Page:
Transcribing his notes Online writing communities aren’t exactly a common type of social network on the web, but they’re one of the oldest: has been around since 1998! They’re also surprisingly popular for their relative anonymity; Wattpad alone boasts millions of members, and looking at the community forums I’m willing to believe it.

Given the age of these communities, you’d expect the software they rely on to be very mature by now, covering every need of the writers who use them. Surprisingly enough, that’s far from true. And there isn’t even an open source option that could be improved by any interested party (apart from a WordPress plugin called WriteShare that, to be honest, didn’t make a good impression on me). A recent discussion with my friends from the transformation fiction site, about the failings of our particular platform, reminded me of the most often requested features on the aforementioned Wattpad, and that snowballed into a long list of desirable features. (Chris Meadows interviewed Daniel Hazelton, Shifti’s administrator, a few years ago, and also wrote about one of the story settings hosted there.)

Obviously, any such community needs to provide the ability to upload and/or type in your stories. DeviantArt for example is alone in providing both — though it could be argued that you can always copy-paste. Still, they have an explicit upload option nobody else does, for what it’s worth. They also have an excellent rich text editor, which should go without saying, except the one in Wattpad lacks absolutely essential formatting options such as quotations, section separators and bullet points, while the one in Shifti is based on wiki markup. Enough said.

Another necessity is the ability to divide stories into multiple parts, and chain together stories into series. Amazingly, the latter is the single most requested feature on Wattpad! Why is it still missing, after so many years? (Then again, Smashwords and Scribd were also late in adding a book series feature. It’s as unpopular with developers as it is obvious, seemingly.) At least both they and support multipart stories directly. On Shifti you have to make do with a template that lets you chain wiki articles together, which you can use for either parts or series — it would be awkward to do both at the same time. As for DeviantArt, I’m sorry, but multiple submissions called “Chapter 1 of…” and so on, grouped into folders, simply don’t cut it. Then again, they’re optimizing for stand-alone art pieces. But still.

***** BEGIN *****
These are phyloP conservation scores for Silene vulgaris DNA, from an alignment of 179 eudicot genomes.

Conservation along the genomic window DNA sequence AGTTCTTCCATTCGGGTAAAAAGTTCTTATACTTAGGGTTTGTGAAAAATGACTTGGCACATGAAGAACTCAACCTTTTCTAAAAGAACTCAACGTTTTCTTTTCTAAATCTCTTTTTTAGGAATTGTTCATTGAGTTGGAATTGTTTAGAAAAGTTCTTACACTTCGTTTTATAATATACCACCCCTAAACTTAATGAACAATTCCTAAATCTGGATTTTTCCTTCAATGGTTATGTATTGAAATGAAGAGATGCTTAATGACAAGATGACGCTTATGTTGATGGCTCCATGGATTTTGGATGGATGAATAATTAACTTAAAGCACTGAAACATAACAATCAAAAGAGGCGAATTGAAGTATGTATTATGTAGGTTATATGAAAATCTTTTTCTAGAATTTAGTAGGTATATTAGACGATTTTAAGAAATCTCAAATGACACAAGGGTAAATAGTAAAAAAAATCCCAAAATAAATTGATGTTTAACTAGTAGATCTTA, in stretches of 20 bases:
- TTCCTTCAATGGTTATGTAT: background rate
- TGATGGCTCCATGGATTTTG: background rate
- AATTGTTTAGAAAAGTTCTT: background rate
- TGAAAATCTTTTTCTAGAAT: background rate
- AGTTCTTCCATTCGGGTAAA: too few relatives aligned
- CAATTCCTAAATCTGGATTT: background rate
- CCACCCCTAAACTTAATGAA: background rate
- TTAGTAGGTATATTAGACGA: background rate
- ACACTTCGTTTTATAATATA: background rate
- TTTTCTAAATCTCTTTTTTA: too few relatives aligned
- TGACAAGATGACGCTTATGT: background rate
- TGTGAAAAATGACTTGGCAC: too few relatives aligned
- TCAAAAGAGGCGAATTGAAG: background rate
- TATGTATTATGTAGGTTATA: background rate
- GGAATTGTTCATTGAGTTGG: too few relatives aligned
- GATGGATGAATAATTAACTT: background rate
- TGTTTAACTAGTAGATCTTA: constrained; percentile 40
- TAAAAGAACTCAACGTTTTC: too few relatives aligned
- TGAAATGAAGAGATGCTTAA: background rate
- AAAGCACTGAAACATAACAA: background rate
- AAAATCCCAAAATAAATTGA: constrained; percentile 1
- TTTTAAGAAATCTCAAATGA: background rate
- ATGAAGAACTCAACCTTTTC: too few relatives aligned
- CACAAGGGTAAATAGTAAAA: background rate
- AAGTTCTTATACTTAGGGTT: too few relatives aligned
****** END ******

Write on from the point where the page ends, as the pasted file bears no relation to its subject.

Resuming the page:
One more oft-requested feature on Wattpad is the ability to let multiple authors work on the same story. This is where Shifti wins out, by virtue of being a wiki. Trouble is, if you let other people edit your story at all, anyone can; it’s all or nothing. Though in practice that’s seldom abused, I can see why some authors might be loathe to do it. As for the ability to organize one’s own private reading list, at least Wattpad offers one in the first place: DeviantArt collections are public by definition, while on Shifti the best you can do is manually type in a list of favorites on your profile page.

Last but not least, something I’ve seen requested both in conversation and on the Wattpad support site is the ability to download a whole (multi-part) story at once in one of the popular e-book formats. That’s something nobody has, and while I’ll be the first to point out it’s technically non-trivial, it’s also a necessity in this age of mobile devices with intermittent connectivity. I think Wattpad’s mobile app allows you to cache a story locally, but walled gardens don’t count. Just give me an EPUB file or whatever, and be done with it.

By now I already mentioned several times that Shifti is a wiki. If you’re thinking Wikipedia, you’re on the right track; Shifti even uses the same software, which to be honest is a clunker, and terribly unfriendly. Doubly so to writers who don’t have technical inclinations! But replacing it with something else — the idea that inspired this whole write-up — wouldn’t be easy either. Writing such an app from scratch would take more patience and energy than I have these days, and who else can I ask for help? But let an old programmer dream. Assuming one could wave a magic wand and make the software appear, what features would it need to be the best option on the market?